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Jewish World Review March 10, 2003/ 6 Adar II, 5763

Suzanne Fields

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Make Love Not War (Flirting Not Fighting) | Americans and Europeans live not on different continents, but on different planets. Robert Kagan, who cites the popular sexual metaphor to explain the fundamental differences between nations in his new book "Of Paradise and Power: America vs. Europe in the New World Order" writes that "Americans are from Mars and Europeans are from Venus."

The analogy is clever, perceptive and closer to the mark than the author, whose stock in trade is foreign affairs, not the messier and more complicated affairs between men and women, may realize.

Europe, in this analogy, is the disarming woman who uses a variety of strategies on the battlefields of life. "Strong powers naturally view the world differently than weaker powers," writes Mr. Kagan. "They measure risks and threats differently, they define security differently, and they have different levels of tolerance for insecurity." Hence, Europe confronts conflict with passive cooperation. Like a woman using her "weaker sex" to strike compromise at the first hint of conflict, Europe is open to strategies of reconciliation and is quick to indulge in wishful thinking at the expense of hard reality. ("Some day my prince will come.") Germany and France in this formulation are "little ladies" who imagine they can get their way by twisting Saddam, primitive hunk that he is, around their little fingers. He has a better nature under all that brutish bluster and all it takes is a wily female to find it. The little ladies can't accept the reality that they're being roughly wooed by an evil monster, not a mere brute.

In their naiveté the little ladies portray George W. as the macho cowboy reveling in the rowdiness of the roundup, quick on the draw, eager to shoot up the saloon, aiming from the hip. They can't bear it that the galoot in the White House actually wears the white hat of the hero. They have no appreciation at all for the possibility that maybe he understands something they don't about the lawlessness of the frontier, in this case the Middle East. They plead with him to play it safe, to run away from responsibility, to sip sarsaparilla from the safety of the family hearth.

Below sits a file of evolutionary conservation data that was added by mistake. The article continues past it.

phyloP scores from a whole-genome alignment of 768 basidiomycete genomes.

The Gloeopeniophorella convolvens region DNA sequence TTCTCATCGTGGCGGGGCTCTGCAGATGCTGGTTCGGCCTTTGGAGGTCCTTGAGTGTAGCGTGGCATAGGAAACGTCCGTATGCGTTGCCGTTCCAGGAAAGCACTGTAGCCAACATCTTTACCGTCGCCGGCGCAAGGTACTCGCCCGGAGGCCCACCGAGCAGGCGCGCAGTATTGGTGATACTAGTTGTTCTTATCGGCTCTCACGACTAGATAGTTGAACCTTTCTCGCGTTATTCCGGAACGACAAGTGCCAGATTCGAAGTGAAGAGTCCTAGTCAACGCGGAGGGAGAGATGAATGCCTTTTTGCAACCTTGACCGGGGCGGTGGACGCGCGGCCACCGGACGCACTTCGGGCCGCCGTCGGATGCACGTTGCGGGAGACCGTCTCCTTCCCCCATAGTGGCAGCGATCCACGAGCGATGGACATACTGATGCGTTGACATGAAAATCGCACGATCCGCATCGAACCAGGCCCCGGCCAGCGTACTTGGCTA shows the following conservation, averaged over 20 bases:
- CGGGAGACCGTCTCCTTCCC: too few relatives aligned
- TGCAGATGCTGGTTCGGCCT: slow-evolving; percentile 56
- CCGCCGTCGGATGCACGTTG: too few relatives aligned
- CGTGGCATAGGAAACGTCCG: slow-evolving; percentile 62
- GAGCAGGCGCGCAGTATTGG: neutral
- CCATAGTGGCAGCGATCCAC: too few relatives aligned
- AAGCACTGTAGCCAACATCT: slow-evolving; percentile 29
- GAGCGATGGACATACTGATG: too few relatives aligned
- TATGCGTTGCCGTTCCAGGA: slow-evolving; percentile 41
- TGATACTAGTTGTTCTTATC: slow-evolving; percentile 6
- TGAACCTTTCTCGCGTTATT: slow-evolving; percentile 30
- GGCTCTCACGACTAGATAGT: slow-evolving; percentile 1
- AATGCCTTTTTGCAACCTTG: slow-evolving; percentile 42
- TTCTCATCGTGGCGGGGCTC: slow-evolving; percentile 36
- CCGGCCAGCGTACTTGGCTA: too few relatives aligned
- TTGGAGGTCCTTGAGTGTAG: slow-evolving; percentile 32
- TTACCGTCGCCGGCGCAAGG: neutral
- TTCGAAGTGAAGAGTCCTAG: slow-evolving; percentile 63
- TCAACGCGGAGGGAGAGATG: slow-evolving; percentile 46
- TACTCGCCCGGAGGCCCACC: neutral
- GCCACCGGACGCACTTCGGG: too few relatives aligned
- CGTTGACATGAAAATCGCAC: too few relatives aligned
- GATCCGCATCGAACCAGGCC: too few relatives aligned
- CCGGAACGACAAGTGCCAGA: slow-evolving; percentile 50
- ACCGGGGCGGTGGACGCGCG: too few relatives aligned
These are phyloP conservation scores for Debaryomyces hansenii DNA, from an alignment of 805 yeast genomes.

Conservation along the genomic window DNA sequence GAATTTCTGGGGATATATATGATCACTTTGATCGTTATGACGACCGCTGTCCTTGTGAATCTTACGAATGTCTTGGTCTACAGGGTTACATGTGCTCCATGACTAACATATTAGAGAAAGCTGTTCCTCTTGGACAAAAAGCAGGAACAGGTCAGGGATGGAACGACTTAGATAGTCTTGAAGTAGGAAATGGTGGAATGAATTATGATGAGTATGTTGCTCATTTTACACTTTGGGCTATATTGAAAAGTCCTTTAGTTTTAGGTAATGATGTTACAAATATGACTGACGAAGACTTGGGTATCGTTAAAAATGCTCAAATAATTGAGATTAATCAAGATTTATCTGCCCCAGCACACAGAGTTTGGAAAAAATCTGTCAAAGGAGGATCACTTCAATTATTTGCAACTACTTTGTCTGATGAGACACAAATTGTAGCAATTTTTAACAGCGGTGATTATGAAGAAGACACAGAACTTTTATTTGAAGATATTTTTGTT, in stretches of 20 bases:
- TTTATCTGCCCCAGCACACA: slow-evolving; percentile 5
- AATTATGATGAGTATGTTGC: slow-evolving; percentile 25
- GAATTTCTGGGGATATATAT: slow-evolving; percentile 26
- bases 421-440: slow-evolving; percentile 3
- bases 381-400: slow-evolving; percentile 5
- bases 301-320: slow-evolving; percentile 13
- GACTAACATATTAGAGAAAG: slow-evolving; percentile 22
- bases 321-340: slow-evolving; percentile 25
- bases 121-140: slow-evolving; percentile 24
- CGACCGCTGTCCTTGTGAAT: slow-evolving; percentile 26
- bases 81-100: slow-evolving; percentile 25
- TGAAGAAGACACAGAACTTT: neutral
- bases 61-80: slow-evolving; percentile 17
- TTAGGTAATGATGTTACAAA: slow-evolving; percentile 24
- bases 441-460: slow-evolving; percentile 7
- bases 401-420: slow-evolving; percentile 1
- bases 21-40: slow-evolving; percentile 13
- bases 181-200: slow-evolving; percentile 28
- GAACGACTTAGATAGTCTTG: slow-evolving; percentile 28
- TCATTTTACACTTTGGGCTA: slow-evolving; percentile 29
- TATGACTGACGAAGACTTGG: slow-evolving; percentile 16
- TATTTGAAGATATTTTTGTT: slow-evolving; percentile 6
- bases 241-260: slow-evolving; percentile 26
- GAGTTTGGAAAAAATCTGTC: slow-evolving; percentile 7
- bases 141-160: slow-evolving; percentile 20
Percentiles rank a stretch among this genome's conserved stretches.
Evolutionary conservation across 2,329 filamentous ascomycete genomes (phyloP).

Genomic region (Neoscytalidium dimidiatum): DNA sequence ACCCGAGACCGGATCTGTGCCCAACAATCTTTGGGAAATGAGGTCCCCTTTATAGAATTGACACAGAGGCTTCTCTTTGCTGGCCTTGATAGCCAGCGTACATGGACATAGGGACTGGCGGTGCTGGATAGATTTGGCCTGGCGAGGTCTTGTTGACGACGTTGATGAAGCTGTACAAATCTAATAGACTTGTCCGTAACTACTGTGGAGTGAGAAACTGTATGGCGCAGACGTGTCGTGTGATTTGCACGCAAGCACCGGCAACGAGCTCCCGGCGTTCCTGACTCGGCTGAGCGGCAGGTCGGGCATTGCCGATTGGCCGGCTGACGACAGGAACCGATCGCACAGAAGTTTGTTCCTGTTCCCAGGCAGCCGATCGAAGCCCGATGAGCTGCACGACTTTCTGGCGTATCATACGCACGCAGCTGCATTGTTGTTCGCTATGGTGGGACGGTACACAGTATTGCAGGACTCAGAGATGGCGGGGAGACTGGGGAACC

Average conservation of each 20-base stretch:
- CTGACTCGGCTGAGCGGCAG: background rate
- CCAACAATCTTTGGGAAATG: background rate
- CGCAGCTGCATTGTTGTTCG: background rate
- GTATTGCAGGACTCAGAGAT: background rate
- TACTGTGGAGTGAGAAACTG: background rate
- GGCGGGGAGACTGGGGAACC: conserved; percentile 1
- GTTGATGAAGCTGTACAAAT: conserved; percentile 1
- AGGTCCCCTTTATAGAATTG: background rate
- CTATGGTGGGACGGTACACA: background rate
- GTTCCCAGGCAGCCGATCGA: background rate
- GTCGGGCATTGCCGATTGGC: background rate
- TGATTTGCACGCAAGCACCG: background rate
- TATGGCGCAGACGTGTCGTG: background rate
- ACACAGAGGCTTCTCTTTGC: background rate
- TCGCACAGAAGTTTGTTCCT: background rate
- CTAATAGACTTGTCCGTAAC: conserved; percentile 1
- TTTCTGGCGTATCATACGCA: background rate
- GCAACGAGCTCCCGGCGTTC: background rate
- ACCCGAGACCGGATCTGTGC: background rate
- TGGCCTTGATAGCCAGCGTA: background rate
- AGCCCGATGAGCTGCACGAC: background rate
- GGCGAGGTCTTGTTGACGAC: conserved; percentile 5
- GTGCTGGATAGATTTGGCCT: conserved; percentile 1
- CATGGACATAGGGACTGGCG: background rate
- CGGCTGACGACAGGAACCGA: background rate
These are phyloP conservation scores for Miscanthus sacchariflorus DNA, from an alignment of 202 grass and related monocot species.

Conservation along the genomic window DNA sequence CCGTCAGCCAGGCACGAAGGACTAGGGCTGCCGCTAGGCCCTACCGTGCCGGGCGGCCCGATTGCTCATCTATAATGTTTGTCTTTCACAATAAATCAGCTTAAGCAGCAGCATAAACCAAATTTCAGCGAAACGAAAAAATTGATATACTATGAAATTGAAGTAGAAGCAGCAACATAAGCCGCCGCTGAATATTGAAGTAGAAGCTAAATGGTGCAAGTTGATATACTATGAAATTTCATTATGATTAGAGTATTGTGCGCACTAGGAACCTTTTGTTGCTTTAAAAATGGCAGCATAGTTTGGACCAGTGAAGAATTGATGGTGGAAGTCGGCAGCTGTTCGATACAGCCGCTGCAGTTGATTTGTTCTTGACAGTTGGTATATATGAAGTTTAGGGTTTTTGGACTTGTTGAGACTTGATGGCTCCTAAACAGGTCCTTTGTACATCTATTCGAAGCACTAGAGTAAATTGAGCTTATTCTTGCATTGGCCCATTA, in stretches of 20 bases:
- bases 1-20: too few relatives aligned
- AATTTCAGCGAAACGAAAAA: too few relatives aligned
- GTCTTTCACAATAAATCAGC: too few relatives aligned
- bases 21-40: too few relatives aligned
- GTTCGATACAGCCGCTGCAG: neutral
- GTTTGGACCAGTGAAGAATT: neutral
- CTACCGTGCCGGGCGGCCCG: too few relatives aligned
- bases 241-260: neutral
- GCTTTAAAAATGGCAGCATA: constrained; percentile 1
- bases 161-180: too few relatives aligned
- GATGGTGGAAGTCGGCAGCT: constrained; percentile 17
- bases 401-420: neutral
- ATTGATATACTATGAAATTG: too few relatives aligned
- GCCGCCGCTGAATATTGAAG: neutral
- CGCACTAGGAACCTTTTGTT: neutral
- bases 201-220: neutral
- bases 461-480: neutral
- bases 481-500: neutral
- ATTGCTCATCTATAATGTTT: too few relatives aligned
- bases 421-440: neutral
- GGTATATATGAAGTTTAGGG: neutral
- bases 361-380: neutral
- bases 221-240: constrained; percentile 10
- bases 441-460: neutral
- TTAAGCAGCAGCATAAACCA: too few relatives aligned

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Washington as the protector of the free world provided the Europeans security and shelter through the Cold War years, allowing them to be the wives who could stay home to cultivate the homely virtues while their menfolk grew stronger in the outside world. Like the nags of the comic strips (think Blondie to Dagwood), Europeans constantly criticize Americans as too confrontational, too militaristic, too aggressive. The little ladies prefer flirtation, not confrontation. (Isn't that just like a woman?)

"Europeans believed they knew better how to deal with the Soviets: through engagement and seduction, through commercial and political ties, through patience and forbearance, " writes Robert Kagan.

When the strategy of the Americans triumphed and the Iron Curtain fell, the little ladies realized that they had reaped the benefits of the cowboy's protection, but at a price. They had abandoned any responsibility for themselves. Resentment and envy began to simmer beneath the surface. Like the feminists who woke up to stand up for themselves in the '60s, the Europeans, in the face of threats from Saddam Hussein, began organizing consciousness-raising sessions and turned on the United States with vengeance and vitriol. In Freudian terms, Europe sees American power and strength, omnipotence buttressed with "war toys," as the phallic symbols of aggression and punishment. (Doesn't that sound just like a radical feminist?)

France and Germany, as the weaker sex against Iraq, employ weapons of manipulation that women know in their hearts might not always work. They frame their weakness with a passive idealism ("make love not war), appealing to conscience instead of might (bombs kill the innocent), preferring hopeful procrastination to bold action (give inspections a chance). The man can change. Like women who marry alcoholics, the little ladies of Europe think they can change Saddam with indulgence. They defy the evidence.

As little ladies, France and Germany can be passive-aggressive -- b-tchy, in the vernacular -- conniving, devious and duplicitous. It's no longer the latest news that Marianne, the heroic distaff symbol of France, sells arms and nuclear technology to Iraq, or that heavy-breathing Brunhilde sells biological and chemical technology to Saddam. The little ladies know that what they've been doing behind the cowboy's back will come to light after a successful conquest of Saddam and they'll be exposed, like the adulterous wife caught in her lover's bed: "Who are you going to believe, me or your own eyes?"

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© 2001, Suzanne Fields. TMS